Premier Wen Jiabao pledged for the first time to tap into the government's fiscal surplus as well as a fiscal stability fund of more than 100 billion yuan (HK$122b) as needed to stem an economic downturn.
Wen also used his last appearance before retirement at the World Economic Forum in Tianjin , his hometown, to review the political legacy of the past decade, and robustly defended the four-trillion-yuan stimulus package introduced during the global crisis.
Wen said China's economic development had "slowed but stabilised". He reiterated that the priority was to stabilise growth, which last quarter slid to the slowest pace in three years.
"We have ample strength in either monetary or fiscal [resources]", Wen said. The government's trillion-yuan fiscal surplus, together with the fiscal-stability fund, would be used as "pre-emptive and fine-tuning steps at appropriate times".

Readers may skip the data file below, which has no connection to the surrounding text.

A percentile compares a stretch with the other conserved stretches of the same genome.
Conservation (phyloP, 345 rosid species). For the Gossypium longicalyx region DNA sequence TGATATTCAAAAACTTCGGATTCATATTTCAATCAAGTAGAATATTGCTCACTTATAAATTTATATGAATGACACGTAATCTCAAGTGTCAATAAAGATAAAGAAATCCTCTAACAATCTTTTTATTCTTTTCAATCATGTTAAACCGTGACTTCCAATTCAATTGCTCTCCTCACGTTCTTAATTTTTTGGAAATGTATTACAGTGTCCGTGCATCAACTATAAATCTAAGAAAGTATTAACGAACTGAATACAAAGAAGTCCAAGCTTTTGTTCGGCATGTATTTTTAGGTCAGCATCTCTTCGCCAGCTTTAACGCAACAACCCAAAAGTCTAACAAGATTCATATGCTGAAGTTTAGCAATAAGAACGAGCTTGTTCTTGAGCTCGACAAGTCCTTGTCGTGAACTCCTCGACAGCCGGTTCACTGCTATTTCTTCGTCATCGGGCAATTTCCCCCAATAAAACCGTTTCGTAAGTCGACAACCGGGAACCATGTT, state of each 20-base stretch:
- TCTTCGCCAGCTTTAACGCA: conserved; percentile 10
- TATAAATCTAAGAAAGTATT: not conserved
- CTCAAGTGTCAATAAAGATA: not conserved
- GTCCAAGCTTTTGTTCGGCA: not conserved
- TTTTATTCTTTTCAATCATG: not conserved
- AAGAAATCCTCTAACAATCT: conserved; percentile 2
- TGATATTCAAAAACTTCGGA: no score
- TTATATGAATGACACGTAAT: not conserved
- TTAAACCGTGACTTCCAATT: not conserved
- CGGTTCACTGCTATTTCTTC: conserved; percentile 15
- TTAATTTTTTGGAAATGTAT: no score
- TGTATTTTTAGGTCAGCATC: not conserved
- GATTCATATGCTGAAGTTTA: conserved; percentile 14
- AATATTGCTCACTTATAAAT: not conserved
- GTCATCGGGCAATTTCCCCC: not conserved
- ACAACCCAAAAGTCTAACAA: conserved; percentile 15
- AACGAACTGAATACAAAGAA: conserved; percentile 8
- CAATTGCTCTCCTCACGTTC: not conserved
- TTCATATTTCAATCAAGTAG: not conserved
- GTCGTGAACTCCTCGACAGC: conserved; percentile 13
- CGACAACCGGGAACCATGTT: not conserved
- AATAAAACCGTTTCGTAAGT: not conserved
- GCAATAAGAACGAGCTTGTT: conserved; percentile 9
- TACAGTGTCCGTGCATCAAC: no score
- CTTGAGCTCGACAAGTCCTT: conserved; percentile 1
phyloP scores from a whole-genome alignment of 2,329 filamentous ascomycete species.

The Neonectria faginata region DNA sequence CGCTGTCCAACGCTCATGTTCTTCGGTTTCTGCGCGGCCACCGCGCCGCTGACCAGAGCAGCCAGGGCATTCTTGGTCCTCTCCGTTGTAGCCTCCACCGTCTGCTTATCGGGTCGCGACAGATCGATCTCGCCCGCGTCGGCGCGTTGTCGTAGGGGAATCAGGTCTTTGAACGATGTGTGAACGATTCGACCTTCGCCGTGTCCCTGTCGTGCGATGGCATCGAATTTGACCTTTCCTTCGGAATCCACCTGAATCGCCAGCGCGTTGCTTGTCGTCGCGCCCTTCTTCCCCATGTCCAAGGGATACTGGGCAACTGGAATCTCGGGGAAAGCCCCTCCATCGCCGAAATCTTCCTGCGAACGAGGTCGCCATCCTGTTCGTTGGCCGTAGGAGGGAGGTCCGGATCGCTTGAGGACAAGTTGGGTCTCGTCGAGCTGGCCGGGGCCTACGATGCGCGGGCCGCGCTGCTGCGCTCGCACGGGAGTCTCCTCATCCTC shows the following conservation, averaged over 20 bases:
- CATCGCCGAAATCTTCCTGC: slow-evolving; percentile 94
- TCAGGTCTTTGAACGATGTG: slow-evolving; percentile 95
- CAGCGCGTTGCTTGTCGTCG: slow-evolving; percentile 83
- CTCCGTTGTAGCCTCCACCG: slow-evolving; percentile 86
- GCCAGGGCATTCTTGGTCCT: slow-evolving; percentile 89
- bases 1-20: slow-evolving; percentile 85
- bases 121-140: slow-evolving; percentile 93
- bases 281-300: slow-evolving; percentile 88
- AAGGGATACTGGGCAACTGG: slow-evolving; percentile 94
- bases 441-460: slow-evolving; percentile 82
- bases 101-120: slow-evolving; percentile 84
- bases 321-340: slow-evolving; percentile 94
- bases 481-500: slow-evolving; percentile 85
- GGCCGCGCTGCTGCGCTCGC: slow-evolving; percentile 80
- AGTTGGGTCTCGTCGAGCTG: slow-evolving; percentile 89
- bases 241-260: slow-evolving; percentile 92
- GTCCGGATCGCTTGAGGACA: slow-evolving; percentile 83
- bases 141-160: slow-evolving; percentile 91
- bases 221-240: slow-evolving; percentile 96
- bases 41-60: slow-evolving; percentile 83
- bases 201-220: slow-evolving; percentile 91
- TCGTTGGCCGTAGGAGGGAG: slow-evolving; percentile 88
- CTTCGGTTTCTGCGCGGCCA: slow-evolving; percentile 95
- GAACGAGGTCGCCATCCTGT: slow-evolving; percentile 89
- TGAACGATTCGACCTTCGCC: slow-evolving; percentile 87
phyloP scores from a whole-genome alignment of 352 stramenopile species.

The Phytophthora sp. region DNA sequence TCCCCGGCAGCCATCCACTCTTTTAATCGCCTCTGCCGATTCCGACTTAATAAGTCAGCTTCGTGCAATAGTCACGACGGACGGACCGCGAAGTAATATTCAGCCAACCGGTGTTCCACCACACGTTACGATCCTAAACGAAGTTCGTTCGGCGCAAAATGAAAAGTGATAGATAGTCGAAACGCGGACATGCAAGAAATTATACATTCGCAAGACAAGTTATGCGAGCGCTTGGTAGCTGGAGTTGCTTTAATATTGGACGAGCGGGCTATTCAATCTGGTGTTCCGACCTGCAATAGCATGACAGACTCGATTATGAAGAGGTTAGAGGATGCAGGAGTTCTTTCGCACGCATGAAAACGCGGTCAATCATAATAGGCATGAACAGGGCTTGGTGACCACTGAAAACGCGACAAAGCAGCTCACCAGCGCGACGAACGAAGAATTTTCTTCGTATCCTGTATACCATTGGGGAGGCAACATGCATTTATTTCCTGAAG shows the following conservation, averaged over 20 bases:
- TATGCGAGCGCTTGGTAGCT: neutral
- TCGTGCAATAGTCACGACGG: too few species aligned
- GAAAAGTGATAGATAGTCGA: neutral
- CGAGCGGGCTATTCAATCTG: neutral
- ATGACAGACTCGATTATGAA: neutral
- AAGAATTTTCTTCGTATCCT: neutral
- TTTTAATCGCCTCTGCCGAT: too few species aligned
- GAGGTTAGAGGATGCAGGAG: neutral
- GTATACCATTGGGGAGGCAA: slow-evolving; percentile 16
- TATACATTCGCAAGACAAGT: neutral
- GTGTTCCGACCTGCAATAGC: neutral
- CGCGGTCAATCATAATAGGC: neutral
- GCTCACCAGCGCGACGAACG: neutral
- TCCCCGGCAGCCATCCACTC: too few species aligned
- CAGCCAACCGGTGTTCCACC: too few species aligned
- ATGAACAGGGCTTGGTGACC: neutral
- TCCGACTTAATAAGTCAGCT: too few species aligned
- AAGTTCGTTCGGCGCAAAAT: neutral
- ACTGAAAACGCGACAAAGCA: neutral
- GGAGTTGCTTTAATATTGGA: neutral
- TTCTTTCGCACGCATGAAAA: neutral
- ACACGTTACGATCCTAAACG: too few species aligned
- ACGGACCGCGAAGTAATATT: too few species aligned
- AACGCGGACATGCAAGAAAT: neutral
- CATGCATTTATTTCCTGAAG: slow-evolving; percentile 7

A rise in inflation has limited room for further interest rate cuts, explaining Beijing's inclination to use fiscal policy to prevent a further slowing.
Wen defended stimulus packages rolled out during the global crisis and criticised for fuelling inflation and asset bubbles. "I want to seriously state that it was only because of our resolute decision … we were able to prevent business closures, workers' job losses, and the return of migrant workers to the countryside."
He said the progress made during the past decade had been "tremendous" in areas including boosting economic output, improving people's livelihoods, boosting farmers' income and reforming state-owned sectors.
At the end, Wen said emotionally: "I've served the nation for 45 years and will retire in a few months." He called on all countries to work together to tackle the economic challenges.